Yvonne: Yeah , I think you definitely saw it in the storyline. Like, for the last couple of years, Sleepy Hollow filmed in Atlanta, and I used to work in film and television, so I knew a few people on the set. And so you didn’t necessarily know how she was being treated on the set itself, but you could definitely sort of see through the writing what was happening . Right? You could see that they viewed her as, “Alright, we’re going to sort of give you this storyline. It doesn’t really make any sense.” The third season storyline in and of itself was sort of like, “Alright, we’re going to put a spotlight on you in this way because we want to sort of push the character of Ichabod, and that, I guess, just sort of came down to what was in the writer’s room and who was running — the showrunner. He wanted to focus on that character and as a result, other characters got sidelines. And it’s a shame because, although we didn’t know the extent of the mistreatment, but we can sort of see tension in the storyline and how they were written.

Lauren: There were multiple showrunners, weren’t there? 

Yvonne: Yeah, they went through a couple changes, yeah. 

Latisha: So that’s actually something that Orlando Jones mentioned that, like, the season one showrunner who had a very specific vision for the show was different from season two. And so he talked about his exit from Sleepy Hollow, which was different from his exit from American Gods, where, like, in Sleepy Hollow, he had a say in how he left. He was like, “Okay, you’re coming in, you’ve got a new vision, but this show that you are creating is not the show I signed up for, so I’m going to orchestrate my exit.” Which is why he’s like, “Yeah, that did happen to Sleepy Hollow, but I don’t have as many issues, but” — that’s just, like, him as an actor — but there was definitely a change. 

And Nicole Beharie also mentioned that both she and Tom Mison got sick at the same time, but the way that they were treated was completely different, with him being allowed to be offset and her kind of taking then more work. And then that actually resulted in her developing an autoimmune disease. And now that we know more — and again, this is the interview that she’s had where she’s like, “Now we have Me Too. Now we have more things with human resources, and we have more access,” you know, that could have changed her experience, but she’s like, you know how you go through something difficult but you’re like, “I am who I am because of what I went through. So I’m not saying I’d go back, but — “

There’s a question of how do you prevent or protect, you know, people of color, a woman of color, in these spaces where there’s so much power dynamics and so many things at stake. And then there’s this story that we get because of it. You know, do we, as the audience, get a positive story, or do we get something that feels a little wonky at some point because someone’s not being treated right? You know, not saying that there’s a question in that, but it’s just an interesting framing around what took place.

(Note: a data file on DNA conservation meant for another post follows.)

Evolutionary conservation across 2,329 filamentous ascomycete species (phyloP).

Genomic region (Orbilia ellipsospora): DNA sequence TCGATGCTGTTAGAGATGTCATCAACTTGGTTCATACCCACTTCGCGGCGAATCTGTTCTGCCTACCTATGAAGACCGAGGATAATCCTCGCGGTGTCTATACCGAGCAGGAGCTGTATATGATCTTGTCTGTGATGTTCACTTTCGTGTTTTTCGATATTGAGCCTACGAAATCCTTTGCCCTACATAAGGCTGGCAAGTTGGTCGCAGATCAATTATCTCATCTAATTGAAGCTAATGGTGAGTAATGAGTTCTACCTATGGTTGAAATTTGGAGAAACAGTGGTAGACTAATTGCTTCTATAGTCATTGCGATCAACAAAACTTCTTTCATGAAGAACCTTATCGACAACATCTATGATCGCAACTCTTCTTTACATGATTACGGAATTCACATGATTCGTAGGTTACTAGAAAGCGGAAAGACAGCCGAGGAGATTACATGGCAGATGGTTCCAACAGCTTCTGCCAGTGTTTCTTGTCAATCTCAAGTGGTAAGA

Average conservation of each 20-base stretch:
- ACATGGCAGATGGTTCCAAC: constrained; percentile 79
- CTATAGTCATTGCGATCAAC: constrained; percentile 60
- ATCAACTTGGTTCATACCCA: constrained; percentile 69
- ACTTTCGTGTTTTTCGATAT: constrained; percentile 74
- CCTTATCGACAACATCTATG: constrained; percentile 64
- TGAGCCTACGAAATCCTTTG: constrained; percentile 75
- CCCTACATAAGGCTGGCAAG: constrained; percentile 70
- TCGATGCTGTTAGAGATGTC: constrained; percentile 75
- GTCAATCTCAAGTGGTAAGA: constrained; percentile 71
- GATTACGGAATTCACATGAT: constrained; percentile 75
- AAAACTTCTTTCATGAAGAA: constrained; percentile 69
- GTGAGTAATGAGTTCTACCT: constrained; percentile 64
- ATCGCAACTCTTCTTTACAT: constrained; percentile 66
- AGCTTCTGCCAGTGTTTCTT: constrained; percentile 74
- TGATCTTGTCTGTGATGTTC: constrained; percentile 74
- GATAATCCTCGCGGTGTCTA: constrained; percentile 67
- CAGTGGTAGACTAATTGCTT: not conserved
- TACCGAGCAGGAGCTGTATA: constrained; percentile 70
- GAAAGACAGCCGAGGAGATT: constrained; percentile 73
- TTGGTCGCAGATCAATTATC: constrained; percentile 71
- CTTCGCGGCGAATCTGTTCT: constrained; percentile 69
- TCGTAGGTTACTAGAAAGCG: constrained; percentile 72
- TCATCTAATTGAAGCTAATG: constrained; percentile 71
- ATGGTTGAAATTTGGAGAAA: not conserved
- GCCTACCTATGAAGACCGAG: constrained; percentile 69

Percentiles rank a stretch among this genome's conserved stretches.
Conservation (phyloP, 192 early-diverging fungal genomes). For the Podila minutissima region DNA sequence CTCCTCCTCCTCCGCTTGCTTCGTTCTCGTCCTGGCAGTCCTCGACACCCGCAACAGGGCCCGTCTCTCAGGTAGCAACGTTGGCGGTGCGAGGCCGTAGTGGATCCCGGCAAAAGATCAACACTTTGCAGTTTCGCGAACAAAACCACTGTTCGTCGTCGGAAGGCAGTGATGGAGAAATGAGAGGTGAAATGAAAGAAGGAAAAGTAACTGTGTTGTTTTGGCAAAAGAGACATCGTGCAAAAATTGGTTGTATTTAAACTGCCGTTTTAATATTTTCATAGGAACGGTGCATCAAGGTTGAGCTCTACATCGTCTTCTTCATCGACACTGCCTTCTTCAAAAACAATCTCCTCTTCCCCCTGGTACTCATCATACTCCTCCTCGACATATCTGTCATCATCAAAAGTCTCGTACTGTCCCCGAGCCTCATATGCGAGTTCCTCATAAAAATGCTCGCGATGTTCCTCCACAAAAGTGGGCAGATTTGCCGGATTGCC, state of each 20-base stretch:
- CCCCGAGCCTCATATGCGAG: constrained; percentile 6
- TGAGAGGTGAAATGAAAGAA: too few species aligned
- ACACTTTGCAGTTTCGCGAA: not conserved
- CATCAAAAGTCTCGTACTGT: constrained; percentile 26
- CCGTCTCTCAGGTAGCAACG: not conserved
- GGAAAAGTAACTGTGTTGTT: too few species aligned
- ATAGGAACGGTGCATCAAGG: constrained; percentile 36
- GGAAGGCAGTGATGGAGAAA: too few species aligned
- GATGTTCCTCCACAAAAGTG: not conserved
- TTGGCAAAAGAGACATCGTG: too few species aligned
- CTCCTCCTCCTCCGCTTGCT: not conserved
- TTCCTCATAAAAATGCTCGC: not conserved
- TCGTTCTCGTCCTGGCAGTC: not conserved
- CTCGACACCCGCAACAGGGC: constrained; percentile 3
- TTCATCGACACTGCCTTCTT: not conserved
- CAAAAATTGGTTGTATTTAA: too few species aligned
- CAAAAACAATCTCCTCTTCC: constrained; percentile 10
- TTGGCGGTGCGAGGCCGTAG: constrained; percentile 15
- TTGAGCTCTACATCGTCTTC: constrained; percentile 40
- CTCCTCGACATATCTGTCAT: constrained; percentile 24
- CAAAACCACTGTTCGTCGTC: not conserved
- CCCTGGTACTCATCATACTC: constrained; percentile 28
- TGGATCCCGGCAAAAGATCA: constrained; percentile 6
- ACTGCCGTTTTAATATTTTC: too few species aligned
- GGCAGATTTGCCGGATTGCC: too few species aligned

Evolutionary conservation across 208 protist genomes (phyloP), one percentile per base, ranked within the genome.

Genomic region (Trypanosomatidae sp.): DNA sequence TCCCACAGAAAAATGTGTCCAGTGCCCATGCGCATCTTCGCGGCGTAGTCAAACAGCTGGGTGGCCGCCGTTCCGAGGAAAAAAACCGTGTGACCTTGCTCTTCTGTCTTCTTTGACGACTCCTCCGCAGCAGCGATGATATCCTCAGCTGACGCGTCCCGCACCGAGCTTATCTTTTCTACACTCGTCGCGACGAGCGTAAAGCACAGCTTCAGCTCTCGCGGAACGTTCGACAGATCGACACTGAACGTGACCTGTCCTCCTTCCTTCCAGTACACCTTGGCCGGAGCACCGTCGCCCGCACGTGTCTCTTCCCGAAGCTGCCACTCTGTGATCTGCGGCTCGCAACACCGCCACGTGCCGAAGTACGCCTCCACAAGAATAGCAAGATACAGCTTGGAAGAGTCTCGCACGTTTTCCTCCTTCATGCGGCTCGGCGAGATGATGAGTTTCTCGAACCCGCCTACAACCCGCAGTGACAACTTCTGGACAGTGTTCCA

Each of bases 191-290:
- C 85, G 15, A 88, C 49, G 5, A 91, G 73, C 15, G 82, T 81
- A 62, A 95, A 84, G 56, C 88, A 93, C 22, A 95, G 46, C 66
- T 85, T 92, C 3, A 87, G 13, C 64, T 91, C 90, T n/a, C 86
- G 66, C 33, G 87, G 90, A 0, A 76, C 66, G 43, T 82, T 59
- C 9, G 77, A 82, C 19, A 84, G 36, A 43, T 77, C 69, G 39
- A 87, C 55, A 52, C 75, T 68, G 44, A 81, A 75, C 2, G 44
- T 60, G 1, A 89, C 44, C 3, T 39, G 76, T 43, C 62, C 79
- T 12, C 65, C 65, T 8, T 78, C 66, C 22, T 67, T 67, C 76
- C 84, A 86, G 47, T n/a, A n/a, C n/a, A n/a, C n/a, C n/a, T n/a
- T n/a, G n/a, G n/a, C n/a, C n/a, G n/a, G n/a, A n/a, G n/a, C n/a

Lauren: Yeah. I mean, you mentioned what story we get as an audience, but then what story also is attached to the people who work on that show and who were forced to have that exit, like Nicole Beharie being labeled difficult or hard to work with, and just the racial dynamics of a Black woman being labeled difficult and hard to work with are — speak volumes. And was she hard to work with, or did she advocate for herself? And who gets that label? 

Latisha: And that’s the question also. It also reminded me of Janet Hubert and her experience with The Fresh Prince and she’s like, “I’ve had a thirty-year sentence in, like, actor jail because you said I was hard to work with.” And Nicole Ari kind of had a similar experience, while a shorter sentence, if you will. And what does that do to your representation? To what people think they can achieve and what is possible? 

Yvonne: I don’t want to sort of presume that this would automatically change stuff, but I think that one of the issues with Sleepy Hollow and in television in general is that the executives running the show by and large tend to be not people of color or not people who sort of represent the people on the show? I don’t want to veer off too far, but I read an interesting article — Candice Patton, right? And she was like, this is the first time she got to wear her hair natural when they got a Black showrunner, so having people behind the scenes who sort of understand the situation changes the dynamic in many ways. This changes how you interact with your — how your coworkers interact, what’s expected of them.

And if you don’t have that person running the ship who understand that — who has, in many ways, been there — you’re going to be in a bad situation anyway. So I think one way is to say, yeah, we want more representation on screen — I love seeing a Black woman in a fantasy show — but at the same time, it would be nice to have a black woman writing the show. You know, with a show, you end up with sort of representation without any meat to it.